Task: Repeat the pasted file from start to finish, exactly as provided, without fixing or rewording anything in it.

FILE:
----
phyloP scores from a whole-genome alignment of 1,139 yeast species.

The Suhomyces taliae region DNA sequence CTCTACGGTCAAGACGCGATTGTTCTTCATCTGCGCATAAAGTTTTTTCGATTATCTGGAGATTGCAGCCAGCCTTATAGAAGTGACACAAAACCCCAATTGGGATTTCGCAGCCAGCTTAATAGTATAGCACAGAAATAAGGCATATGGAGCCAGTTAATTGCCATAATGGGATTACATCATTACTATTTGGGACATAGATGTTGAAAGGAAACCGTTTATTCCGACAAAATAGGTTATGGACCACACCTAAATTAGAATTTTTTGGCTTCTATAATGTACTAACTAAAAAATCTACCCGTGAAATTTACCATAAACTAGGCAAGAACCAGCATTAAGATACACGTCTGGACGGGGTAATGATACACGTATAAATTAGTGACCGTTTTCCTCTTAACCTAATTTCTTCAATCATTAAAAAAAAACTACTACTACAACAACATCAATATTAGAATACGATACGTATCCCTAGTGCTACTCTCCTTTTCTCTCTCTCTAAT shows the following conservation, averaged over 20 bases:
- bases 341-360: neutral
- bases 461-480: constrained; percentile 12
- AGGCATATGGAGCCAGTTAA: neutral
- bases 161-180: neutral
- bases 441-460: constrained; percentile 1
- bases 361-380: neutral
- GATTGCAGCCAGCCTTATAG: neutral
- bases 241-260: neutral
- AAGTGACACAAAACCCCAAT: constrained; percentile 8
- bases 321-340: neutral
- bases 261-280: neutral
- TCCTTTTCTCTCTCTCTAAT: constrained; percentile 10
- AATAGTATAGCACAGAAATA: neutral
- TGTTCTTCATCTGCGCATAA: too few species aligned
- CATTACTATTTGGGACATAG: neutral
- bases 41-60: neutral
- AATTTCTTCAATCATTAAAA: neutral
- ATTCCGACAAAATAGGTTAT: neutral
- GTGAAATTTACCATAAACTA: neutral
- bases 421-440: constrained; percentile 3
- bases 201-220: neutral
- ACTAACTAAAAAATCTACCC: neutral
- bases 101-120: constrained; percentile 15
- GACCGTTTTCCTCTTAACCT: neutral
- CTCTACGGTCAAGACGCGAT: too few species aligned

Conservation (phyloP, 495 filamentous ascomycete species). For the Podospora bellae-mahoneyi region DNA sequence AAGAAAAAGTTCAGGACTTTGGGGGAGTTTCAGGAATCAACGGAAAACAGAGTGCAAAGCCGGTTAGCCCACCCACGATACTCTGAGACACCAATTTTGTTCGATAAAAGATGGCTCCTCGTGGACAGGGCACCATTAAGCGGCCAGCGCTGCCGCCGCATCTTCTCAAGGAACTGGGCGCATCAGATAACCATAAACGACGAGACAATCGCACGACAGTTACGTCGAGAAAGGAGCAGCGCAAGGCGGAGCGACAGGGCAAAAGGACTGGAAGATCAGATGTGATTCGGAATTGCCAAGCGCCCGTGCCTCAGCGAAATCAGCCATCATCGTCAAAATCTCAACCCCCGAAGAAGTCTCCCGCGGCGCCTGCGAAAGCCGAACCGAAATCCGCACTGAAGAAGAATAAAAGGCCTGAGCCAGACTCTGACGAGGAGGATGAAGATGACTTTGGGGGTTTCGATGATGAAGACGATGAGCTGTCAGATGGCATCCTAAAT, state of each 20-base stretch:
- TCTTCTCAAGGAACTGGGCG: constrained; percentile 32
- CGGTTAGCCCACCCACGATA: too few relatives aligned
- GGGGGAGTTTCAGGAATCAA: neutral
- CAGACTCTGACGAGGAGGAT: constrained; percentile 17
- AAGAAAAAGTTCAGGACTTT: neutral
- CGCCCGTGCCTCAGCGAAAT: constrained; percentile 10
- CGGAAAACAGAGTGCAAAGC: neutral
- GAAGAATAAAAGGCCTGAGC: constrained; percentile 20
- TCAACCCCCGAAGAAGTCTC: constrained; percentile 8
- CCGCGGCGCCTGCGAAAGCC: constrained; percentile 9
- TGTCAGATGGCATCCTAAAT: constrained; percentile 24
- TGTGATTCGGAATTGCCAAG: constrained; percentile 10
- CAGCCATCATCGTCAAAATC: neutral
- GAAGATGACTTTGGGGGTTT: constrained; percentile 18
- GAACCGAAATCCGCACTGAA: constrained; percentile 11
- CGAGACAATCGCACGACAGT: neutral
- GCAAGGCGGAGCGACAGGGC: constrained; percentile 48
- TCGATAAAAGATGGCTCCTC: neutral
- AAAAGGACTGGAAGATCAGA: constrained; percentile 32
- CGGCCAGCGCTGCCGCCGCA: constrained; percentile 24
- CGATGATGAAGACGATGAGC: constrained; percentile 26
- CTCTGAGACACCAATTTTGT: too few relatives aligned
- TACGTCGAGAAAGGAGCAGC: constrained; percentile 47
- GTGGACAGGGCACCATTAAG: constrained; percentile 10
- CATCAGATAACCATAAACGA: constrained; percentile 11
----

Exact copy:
phyloP scores from a whole-genome alignment of 1,139 yeast species.

The Suhomyces taliae region DNA sequence CTCTACGGTCAAGACGCGATTGTTCTTCATCTGCGCATAAAGTTTTTTCGATTATCTGGAGATTGCAGCCAGCCTTATAGAAGTGACACAAAACCCCAATTGGGATTTCGCAGCCAGCTTAATAGTATAGCACAGAAATAAGGCATATGGAGCCAGTTAATTGCCATAATGGGATTACATCATTACTATTTGGGACATAGATGTTGAAAGGAAACCGTTTATTCCGACAAAATAGGTTATGGACCACACCTAAATTAGAATTTTTTGGCTTCTATAATGTACTAACTAAAAAATCTACCCGTGAAATTTACCATAAACTAGGCAAGAACCAGCATTAAGATACACGTCTGGACGGGGTAATGATACACGTATAAATTAGTGACCGTTTTCCTCTTAACCTAATTTCTTCAATCATTAAAAAAAAACTACTACTACAACAACATCAATATTAGAATACGATACGTATCCCTAGTGCTACTCTCCTTTTCTCTCTCTCTAAT shows the following conservation, averaged over 20 bases:
- bases 341-360: neutral
- bases 461-480: constrained; percentile 12
- AGGCATATGGAGCCAGTTAA: neutral
- bases 161-180: neutral
- bases 441-460: constrained; percentile 1
- bases 361-380: neutral
- GATTGCAGCCAGCCTTATAG: neutral
- bases 241-260: neutral
- AAGTGACACAAAACCCCAAT: constrained; percentile 8
- bases 321-340: neutral
- bases 261-280: neutral
- TCCTTTTCTCTCTCTCTAAT: constrained; percentile 10
- AATAGTATAGCACAGAAATA: neutral
- TGTTCTTCATCTGCGCATAA: too few species aligned
- CATTACTATTTGGGACATAG: neutral
- bases 41-60: neutral
- AATTTCTTCAATCATTAAAA: neutral
- ATTCCGACAAAATAGGTTAT: neutral
- GTGAAATTTACCATAAACTA: neutral
- bases 421-440: constrained; percentile 3
- bases 201-220: neutral
- ACTAACTAAAAAATCTACCC: neutral
- bases 101-120: constrained; percentile 15
- GACCGTTTTCCTCTTAACCT: neutral
- CTCTACGGTCAAGACGCGAT: too few species aligned

Conservation (phyloP, 495 filamentous ascomycete species). For the Podospora bellae-mahoneyi region DNA sequence AAGAAAAAGTTCAGGACTTTGGGGGAGTTTCAGGAATCAACGGAAAACAGAGTGCAAAGCCGGTTAGCCCACCCACGATACTCTGAGACACCAATTTTGTTCGATAAAAGATGGCTCCTCGTGGACAGGGCACCATTAAGCGGCCAGCGCTGCCGCCGCATCTTCTCAAGGAACTGGGCGCATCAGATAACCATAAACGACGAGACAATCGCACGACAGTTACGTCGAGAAAGGAGCAGCGCAAGGCGGAGCGACAGGGCAAAAGGACTGGAAGATCAGATGTGATTCGGAATTGCCAAGCGCCCGTGCCTCAGCGAAATCAGCCATCATCGTCAAAATCTCAACCCCCGAAGAAGTCTCCCGCGGCGCCTGCGAAAGCCGAACCGAAATCCGCACTGAAGAAGAATAAAAGGCCTGAGCCAGACTCTGACGAGGAGGATGAAGATGACTTTGGGGGTTTCGATGATGAAGACGATGAGCTGTCAGATGGCATCCTAAAT, state of each 20-base stretch:
- TCTTCTCAAGGAACTGGGCG: constrained; percentile 32
- CGGTTAGCCCACCCACGATA: too few relatives aligned
- GGGGGAGTTTCAGGAATCAA: neutral
- CAGACTCTGACGAGGAGGAT: constrained; percentile 17
- AAGAAAAAGTTCAGGACTTT: neutral
- CGCCCGTGCCTCAGCGAAAT: constrained; percentile 10
- CGGAAAACAGAGTGCAAAGC: neutral
- GAAGAATAAAAGGCCTGAGC: constrained; percentile 20
- TCAACCCCCGAAGAAGTCTC: constrained; percentile 8
- CCGCGGCGCCTGCGAAAGCC: constrained; percentile 9
- TGTCAGATGGCATCCTAAAT: constrained; percentile 24
- TGTGATTCGGAATTGCCAAG: constrained; percentile 10
- CAGCCATCATCGTCAAAATC: neutral
- GAAGATGACTTTGGGGGTTT: constrained; percentile 18
- GAACCGAAATCCGCACTGAA: constrained; percentile 11
- CGAGACAATCGCACGACAGT: neutral
- GCAAGGCGGAGCGACAGGGC: constrained; percentile 48
- TCGATAAAAGATGGCTCCTC: neutral
- AAAAGGACTGGAAGATCAGA: constrained; percentile 32
- CGGCCAGCGCTGCCGCCGCA: constrained; percentile 24
- CGATGATGAAGACGATGAGC: constrained; percentile 26
- CTCTGAGACACCAATTTTGT: too few relatives aligned
- TACGTCGAGAAAGGAGCAGC: constrained; percentile 47
- GTGGACAGGGCACCATTAAG: constrained; percentile 10
- CATCAGATAACCATAAACGA: constrained; percentile 11